With the Ontario Court of Appeal having ruled on jurors’ use of extrinsic information in a recent case, the president of the Criminal Lawyers’ Association says it may be necessary to amend the Criminal Code in order to get a better handle on the issue.
“You can’t say if jurors are or are not doing this at any level that is appreciable because you only find out in the rare case where a juror happens to mention something,” says Anthony Moustacalis.
“Maybe jurors really do obey the judge’s instructions. In my experience, it seems that they generally do. But do I really know? The answer is no. Maybe they’re Googling stuff all the time.”
The only way to know for sure and assess the necessity of any changes to the jury system, according to Moustacalis, is to amend the Criminal Code to allow researchers to interview jury members anonymously about their experiences. “The fact of the matter is that people are people and they might not always remember the limits of what they’re allowed to do or they might stray,” he says.
The comments follow the appeal court’s ruling in R. v. Farinacci, a case that demonstrated the ease with which jurors can now find information about the defendant outside of the evidence presented during the trial. In their ruling on June 3, a panel of three judges refused to overturn the convictions of two brothers for possession of the proceeds of crime and conspiracy to traffic in cocaine. The brothers, Lucas Farinacci and Leonard Farinacci Jr., had argued their right to a fair trial had been compromised because jurors in the case, with the help of Google and other sources, had come across information about them that hadn’t come up in court.
The appeal came about as a result of a chance event at a coffee shop. Prior to sentencing but after the brothers’ conviction, someone at the coffee shop overheard one of the jurors, in a conversation with a friend, mention that another member of the jury had used Google to find information about the case that hadn’t come up in court.
Soon after, private investigators started digging into the alleged use of various types of extrinsic information in the case and the appeal followed.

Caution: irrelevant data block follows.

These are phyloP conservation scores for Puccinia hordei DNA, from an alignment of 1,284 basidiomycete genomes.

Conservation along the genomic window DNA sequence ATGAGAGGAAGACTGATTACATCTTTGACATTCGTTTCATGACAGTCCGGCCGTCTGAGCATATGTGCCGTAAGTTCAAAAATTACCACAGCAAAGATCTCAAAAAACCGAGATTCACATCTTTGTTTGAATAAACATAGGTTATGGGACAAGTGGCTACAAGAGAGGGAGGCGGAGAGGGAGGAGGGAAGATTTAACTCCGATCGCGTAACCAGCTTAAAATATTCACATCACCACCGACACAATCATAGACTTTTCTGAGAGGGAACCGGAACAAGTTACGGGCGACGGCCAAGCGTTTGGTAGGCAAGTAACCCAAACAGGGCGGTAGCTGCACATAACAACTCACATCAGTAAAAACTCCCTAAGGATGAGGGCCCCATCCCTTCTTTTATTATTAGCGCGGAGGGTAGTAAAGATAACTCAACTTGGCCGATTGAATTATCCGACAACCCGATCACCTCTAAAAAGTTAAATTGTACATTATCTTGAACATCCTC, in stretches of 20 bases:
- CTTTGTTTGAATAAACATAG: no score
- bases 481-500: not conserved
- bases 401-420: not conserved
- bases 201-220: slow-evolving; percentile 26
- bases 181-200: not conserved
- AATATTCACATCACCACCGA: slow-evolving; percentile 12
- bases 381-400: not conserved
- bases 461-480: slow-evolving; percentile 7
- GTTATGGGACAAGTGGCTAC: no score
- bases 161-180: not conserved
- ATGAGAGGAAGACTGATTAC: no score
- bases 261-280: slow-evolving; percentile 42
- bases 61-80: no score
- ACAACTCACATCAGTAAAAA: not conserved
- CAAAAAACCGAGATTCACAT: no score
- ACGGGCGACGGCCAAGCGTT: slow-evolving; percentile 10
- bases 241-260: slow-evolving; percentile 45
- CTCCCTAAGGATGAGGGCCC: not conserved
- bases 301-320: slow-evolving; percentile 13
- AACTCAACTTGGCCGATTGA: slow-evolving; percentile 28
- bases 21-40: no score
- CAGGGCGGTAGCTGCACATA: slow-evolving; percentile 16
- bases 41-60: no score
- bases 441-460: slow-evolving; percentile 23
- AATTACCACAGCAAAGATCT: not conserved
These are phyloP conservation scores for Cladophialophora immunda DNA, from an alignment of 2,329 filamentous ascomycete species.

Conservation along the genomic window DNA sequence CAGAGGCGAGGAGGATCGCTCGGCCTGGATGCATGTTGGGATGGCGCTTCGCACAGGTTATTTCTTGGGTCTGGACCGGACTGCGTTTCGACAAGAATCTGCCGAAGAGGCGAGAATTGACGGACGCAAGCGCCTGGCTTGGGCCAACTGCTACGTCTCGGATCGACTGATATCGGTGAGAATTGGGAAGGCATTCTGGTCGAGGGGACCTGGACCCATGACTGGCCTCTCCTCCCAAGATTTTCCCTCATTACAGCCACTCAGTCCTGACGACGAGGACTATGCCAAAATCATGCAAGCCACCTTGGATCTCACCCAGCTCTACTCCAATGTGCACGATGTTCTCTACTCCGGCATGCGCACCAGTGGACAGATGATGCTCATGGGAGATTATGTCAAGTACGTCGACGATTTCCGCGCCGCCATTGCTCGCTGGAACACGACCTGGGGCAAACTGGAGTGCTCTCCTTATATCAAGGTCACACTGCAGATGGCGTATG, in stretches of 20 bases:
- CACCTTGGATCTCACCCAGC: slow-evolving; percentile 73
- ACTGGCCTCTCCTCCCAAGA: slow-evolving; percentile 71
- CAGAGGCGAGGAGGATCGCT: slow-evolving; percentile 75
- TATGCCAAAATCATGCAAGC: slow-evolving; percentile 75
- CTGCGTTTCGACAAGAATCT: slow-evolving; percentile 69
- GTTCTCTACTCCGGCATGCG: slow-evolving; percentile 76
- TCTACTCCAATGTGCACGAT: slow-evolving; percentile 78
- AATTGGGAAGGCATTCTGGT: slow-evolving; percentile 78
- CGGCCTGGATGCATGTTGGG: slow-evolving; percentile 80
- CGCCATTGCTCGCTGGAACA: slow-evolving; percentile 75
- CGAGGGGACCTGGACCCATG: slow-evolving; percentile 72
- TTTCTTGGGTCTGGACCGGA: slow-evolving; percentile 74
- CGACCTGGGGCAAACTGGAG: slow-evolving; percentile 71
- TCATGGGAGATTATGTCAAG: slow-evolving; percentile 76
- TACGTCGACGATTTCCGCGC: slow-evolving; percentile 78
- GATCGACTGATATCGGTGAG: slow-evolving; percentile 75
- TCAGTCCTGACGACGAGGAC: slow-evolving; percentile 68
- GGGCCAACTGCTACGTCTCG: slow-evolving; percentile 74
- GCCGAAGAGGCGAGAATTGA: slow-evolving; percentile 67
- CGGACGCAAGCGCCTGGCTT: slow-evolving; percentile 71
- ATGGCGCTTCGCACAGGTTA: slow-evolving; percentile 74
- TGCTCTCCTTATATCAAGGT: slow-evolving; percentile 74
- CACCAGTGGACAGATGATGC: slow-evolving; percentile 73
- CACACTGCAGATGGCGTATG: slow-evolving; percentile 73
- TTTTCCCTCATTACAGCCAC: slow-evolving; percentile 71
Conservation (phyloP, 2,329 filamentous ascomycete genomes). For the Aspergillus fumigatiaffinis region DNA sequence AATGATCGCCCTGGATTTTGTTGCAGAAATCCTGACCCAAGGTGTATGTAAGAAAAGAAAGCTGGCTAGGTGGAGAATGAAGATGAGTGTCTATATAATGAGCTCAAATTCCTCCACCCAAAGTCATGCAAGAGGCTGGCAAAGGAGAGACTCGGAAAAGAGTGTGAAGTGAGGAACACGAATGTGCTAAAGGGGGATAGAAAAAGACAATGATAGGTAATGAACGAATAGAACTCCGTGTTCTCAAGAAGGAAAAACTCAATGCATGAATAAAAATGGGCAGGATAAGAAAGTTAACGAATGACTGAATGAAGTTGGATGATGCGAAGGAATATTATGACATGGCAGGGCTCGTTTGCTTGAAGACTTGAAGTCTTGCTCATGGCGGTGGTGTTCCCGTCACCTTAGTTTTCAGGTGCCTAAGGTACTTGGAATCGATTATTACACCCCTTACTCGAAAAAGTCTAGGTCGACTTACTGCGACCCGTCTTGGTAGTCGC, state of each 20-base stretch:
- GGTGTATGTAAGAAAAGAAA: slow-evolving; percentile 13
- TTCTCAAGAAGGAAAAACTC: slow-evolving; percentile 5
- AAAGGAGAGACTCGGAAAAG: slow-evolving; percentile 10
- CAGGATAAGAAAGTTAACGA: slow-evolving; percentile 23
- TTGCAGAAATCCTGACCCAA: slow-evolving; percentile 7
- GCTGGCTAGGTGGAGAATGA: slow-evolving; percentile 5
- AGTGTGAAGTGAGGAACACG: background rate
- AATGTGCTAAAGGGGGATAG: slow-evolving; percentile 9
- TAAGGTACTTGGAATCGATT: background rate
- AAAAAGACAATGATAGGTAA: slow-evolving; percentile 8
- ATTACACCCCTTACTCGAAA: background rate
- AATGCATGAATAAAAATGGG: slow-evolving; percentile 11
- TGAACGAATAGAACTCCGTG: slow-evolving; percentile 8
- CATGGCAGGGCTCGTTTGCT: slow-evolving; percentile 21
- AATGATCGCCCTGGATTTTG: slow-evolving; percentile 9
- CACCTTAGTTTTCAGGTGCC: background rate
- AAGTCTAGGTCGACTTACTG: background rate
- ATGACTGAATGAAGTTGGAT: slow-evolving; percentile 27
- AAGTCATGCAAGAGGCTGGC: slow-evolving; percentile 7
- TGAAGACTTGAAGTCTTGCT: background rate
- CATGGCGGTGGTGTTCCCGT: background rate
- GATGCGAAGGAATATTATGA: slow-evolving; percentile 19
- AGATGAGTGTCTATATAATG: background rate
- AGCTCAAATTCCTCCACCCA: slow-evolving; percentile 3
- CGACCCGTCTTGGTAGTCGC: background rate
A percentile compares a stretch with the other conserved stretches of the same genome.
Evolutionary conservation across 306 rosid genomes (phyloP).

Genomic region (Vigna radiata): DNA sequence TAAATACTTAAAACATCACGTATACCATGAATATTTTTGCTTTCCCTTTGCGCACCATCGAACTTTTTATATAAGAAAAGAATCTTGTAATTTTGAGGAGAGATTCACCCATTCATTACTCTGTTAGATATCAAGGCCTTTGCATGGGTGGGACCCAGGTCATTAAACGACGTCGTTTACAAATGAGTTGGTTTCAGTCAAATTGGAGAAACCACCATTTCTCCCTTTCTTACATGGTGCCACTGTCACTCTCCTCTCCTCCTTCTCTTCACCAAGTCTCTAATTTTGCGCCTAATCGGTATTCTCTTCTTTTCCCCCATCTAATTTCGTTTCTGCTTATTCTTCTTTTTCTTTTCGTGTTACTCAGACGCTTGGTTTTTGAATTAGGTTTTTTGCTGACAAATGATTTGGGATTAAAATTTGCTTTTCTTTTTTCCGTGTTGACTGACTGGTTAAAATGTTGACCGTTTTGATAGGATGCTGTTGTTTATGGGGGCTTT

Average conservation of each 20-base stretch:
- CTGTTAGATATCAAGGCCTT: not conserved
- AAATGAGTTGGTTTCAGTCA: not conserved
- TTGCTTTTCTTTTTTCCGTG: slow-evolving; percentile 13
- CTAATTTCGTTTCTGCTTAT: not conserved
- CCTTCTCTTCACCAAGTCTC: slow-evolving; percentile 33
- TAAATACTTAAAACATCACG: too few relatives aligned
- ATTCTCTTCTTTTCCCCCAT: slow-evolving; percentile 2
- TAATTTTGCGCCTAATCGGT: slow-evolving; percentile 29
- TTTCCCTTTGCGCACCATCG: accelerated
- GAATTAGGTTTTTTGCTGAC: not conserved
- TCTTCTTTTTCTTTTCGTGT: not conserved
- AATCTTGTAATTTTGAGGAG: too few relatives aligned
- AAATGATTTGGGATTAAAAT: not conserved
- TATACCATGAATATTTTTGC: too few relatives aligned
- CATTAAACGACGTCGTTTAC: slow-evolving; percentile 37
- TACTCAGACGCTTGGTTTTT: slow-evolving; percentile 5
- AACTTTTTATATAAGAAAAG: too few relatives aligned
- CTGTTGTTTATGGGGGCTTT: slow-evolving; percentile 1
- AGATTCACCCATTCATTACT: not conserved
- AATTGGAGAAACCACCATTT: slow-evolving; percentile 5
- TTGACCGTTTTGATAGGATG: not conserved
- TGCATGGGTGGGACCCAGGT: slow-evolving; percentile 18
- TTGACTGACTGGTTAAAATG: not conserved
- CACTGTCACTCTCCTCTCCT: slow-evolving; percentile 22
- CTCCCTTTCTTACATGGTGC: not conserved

On behalf of the panel, Justice Gladys Pardu wrote: “Here I am not persuaded that there is a reasonable possibility that the verdict was affected by the extrinsic information, that the trial was rendered unfair by the juror conduct or that the conviction is unsafe.”
While Moustacalis doubts jurors’ use of the Internet or other sources to find out information about the case is or threatens to be a serious problem, he concedes that as things stand — with jurors forbidden by law from speaking openly about jury proceedings — there’s no way to know for sure.
Graham Clark, a Toronto-based criminal lawyer, applauds the idea of amending Canada’s strict requirement of juror silence. “I would support that,” he says.
“I’m not sure the benefits [of the current rules] outweigh the costs,” he adds. “The costs of what we don’t get to find out are too high.”
Like Moustacalis, he believes most jurors follow the judge’s instructions. “I’ve noticed juries to be generally quite conscientious about the process,” he says.
Iain MacKinnon, a lawyer with Chitiz Pathak LLP who represented a number of media outlets in a fight to lift a publication ban in Farinacci, notes Pardu made a point of mentioning the penalties the court could impose on jurors who research the case. If the public was more aware of the possibility of such harsh penalties, it could serve as a deterrent, he says.
MacKinnon also says he has a lot of confidence in jurors to make the right decision even if they’re aware of information not presented in court. “Just because you know something you’re not supposed to doesn’t mean the entire criminal trial is tainted. Jurors are very well capable of disabusing themselves of information that is not relevant to the trial or not in evidence.”
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